2. But how may we recover this first love? Thanks be unto God, it is possible. Jesus, when He rebukes, it is in love; when He chastens, it is for our profit. He did not merely reprove the Church of Ephesus, but likewise counselled and instructed them in great compassion and tenderness. He tells the Church and He tells us how we may recover our lost spiritual energies. He says, Repent and do thy first works. Renewed repentance and faith will again restore our captivity. This at first awakened our love. Repentance towards God and faith towards our Lord Jesus Christ. This also the Gospel demands, and this will again restore our lost love. Our first works are repentance and faith. Jesus said to the Jews of His day, “This is the work of God, that ye believe on Him whom He hath sent.” Let us, my guilty backsliding brethren, come afresh to the fountain opened for sin and uncleanness. Let us in deep and true penitence of heart come again to the cross of Jesus, and look on Him whom we have pierced by our sins and backslidings. Let us look until our eyes flow with tears and our hearts overflow with love. Let us realise this glorious truth in our hearts, “ He loved me, and He gave Himself for me," and once more let us give ourselves entirely to Christ Jesus.

o The dearest idol I have known,

Whate'er that idol be,
Help me to tear it from Thy throne,

And worship only Thee."
Atherton, near Manchester.



A BOY went to live with a man who "Did he tell Mr. Jones about the was accounted a hard master. He


?" asked Sam. never kept his boys: they ran away No," said the boy, "he was or gave notice they meant to leave: afraid; Mr. Jones has got such a so he was half his time without and temper." in search of a boy. The work was “ I think he'd better have owned not very hard-opening and sweep- it at once,” said Sam. ing out the shop, chopping wood, I

suspect you'll find it better to Ảt last Sam Fisher wants toonde preach than to practise," said the

boy; “I'd run away before I'd tell with him,

him ; and he soon turned on his * Sam's a good boy,” said his heels, and left poor Sam alone with mother.

the broken saw. “I should like to see a boy now- The poor boy did not feel very a-days that has a spark of goodness comfortable or happy. He shut up in him,”. growled the new master. the woodhouse, walked out into the

It is always bad to begin with a garden, and then went up into his man who has no confidence in you; little chamber under the eaves. He because, do your best, you are likely wished he could tell Mrs. Jones; but to have little credit for it. However, she wasn't sociable, and he had Sam thought he would try; the rather not. “O my God," said wages were good, and his mother Sam, falling on his knees, “help me wanted him to go. Sam had been to do the thing that is right." there but three days, before, in saw- I do not know what time it was, ing a cross-grained stick of wood, but when Mr. Jones came into the he broke the saw. He was a little house, the boy heard him. He got frightened. He knew he was care- up, crept down stairs, and met Mr. ful, and knew he was a pretty good Jones in the kitchen. sawyer, too, for a boy of his age; “ Sir,” said Sam, “I broke your nevertheless, the saw broke in his saw, and I thought I'd come and hands.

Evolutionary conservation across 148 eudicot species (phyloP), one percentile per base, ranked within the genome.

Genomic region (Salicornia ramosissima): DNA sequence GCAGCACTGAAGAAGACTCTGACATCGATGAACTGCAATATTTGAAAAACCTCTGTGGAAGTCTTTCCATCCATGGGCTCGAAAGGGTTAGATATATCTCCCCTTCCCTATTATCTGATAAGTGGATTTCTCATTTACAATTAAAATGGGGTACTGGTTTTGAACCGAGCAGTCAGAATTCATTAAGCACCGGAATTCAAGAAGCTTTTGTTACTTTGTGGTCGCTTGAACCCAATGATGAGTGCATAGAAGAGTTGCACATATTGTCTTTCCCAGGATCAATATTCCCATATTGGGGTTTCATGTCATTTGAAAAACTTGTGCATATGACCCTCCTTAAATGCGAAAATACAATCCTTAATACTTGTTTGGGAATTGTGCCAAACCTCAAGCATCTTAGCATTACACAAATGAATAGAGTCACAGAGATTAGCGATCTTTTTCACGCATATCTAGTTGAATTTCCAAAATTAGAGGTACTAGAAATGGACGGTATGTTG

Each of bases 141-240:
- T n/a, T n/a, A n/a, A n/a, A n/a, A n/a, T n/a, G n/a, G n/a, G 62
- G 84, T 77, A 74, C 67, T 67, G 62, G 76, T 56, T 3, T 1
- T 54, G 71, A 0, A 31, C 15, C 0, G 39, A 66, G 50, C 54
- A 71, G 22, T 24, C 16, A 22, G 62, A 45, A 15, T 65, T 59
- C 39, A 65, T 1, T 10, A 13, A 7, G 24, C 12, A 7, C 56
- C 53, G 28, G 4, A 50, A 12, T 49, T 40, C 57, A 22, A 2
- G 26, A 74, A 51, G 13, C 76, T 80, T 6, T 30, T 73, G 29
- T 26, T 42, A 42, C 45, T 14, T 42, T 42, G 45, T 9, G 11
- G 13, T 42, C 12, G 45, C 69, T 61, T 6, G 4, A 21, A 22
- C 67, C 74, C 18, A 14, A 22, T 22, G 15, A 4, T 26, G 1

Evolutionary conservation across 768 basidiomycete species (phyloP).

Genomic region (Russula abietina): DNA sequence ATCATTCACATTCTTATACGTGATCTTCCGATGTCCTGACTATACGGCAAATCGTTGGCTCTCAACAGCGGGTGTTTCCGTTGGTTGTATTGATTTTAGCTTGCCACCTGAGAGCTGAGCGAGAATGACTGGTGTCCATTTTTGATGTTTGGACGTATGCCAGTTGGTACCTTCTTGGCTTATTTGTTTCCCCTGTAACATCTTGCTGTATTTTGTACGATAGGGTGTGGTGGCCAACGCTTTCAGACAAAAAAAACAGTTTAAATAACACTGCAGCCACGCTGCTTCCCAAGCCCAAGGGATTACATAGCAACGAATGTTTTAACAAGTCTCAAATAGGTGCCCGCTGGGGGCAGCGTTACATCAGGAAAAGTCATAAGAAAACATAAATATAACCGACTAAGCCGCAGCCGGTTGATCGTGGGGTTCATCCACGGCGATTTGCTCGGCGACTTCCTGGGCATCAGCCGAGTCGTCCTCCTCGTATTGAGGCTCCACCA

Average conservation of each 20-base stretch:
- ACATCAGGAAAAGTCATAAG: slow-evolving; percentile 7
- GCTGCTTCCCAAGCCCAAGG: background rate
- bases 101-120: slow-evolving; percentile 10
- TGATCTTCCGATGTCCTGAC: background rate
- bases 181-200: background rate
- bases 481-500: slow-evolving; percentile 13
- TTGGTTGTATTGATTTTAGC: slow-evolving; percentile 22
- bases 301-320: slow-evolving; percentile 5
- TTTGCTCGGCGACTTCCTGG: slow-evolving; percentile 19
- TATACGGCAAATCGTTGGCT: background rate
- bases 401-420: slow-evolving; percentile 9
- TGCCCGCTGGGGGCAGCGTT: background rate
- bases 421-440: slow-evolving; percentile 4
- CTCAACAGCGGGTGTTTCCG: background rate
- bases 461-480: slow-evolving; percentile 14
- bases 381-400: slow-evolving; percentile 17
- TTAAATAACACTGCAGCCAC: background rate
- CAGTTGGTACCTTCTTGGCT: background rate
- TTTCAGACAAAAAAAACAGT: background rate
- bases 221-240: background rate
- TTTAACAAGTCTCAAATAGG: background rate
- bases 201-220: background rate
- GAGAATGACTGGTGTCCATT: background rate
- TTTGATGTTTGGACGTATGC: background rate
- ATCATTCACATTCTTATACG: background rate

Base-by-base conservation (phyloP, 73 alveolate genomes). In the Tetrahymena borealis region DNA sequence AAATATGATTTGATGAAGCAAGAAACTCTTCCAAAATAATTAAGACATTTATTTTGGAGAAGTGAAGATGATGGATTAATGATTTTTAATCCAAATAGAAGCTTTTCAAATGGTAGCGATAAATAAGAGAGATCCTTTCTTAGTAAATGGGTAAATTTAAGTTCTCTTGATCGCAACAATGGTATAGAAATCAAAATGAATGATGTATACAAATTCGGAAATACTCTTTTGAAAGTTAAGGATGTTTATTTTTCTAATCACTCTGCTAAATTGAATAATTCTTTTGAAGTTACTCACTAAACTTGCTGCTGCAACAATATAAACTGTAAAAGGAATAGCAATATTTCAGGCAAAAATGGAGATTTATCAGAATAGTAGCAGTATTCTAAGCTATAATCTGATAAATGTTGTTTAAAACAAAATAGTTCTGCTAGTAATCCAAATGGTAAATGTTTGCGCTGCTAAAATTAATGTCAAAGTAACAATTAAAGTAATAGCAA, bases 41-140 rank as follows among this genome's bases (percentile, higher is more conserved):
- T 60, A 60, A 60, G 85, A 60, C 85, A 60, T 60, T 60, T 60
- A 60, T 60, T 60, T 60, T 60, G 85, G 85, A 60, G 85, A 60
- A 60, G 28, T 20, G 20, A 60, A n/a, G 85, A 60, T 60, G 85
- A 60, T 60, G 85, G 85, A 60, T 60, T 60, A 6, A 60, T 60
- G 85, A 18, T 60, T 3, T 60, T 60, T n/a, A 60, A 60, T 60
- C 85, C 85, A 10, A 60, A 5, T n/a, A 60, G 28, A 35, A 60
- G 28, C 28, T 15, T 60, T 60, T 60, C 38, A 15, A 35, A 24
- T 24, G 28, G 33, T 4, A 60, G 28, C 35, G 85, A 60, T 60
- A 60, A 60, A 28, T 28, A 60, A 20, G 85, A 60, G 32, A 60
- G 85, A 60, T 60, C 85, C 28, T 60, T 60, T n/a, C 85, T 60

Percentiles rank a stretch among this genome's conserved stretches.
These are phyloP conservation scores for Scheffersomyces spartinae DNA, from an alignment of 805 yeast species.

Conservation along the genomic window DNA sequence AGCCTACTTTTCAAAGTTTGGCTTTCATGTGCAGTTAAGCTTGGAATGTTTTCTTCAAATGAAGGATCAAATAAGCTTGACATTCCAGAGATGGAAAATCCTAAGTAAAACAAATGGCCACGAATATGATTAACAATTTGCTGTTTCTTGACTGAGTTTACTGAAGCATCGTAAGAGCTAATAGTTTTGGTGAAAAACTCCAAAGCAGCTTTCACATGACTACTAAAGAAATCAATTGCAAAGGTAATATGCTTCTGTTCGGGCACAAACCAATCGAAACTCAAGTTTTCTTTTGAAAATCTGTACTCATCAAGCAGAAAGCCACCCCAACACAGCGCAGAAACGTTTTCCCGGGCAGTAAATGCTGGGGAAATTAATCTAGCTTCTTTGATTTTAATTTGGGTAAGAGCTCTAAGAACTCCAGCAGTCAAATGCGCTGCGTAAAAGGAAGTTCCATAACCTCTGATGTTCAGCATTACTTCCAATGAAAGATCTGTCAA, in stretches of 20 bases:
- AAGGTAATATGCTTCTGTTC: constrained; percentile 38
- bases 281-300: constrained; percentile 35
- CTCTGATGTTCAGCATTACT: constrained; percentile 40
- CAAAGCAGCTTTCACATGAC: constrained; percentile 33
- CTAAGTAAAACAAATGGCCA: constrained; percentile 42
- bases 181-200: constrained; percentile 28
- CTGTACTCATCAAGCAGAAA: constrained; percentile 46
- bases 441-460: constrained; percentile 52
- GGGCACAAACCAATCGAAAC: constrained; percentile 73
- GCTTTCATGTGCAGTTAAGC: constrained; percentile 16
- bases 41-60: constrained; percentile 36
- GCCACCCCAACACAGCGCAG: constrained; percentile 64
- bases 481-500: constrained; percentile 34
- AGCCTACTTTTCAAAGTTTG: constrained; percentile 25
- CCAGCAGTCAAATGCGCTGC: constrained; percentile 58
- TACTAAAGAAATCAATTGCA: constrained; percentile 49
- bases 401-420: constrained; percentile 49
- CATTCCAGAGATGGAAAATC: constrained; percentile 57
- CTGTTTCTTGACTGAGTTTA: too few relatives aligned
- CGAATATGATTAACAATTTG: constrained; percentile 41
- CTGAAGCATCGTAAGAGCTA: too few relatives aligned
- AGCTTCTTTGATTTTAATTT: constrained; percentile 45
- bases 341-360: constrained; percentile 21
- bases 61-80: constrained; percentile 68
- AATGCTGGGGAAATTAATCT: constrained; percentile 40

tell you before you saw it in the And Mr. Jones will thrash you morning." for it,” said another boy who was in Mr. Jones said, “I should think the woodhouse with him.

morning soon enough to tell of your “Why, of course, I didn't mean carelessness.' it, and accidents will happen to the Because, said Sam, “I was best of folks,” said Sam, looking with afraid if I put it off, I might be a very sorrowful air on the broken tempted to tell a lie about it. I'm

sorry I broke it; but I tried to be “Mr. Jones never makes allow- careful.” ances,” said the other boy; "I never Mr. Jones looked at the boy from saw anything like him. That Bill

head to foot; then stretching out his might have stayed, only that he hand, "There, Sam,” he said heartily, jumped into a hen's nest and broke "give me your hand. Shake hands; her eggs. He daren't tell of it; but I'll trust you, Sam. That's right: Mr. Jones kept suspecting and sus- that's right. Go to bed, boy. Never pecting, and laid everything out of fear. I'm glad the saw broke; it the way to Bill, whether Bill was to shows the mettle's in you. Go to blame or not, till Bill could'nt stand bed.” it, and wouldn't."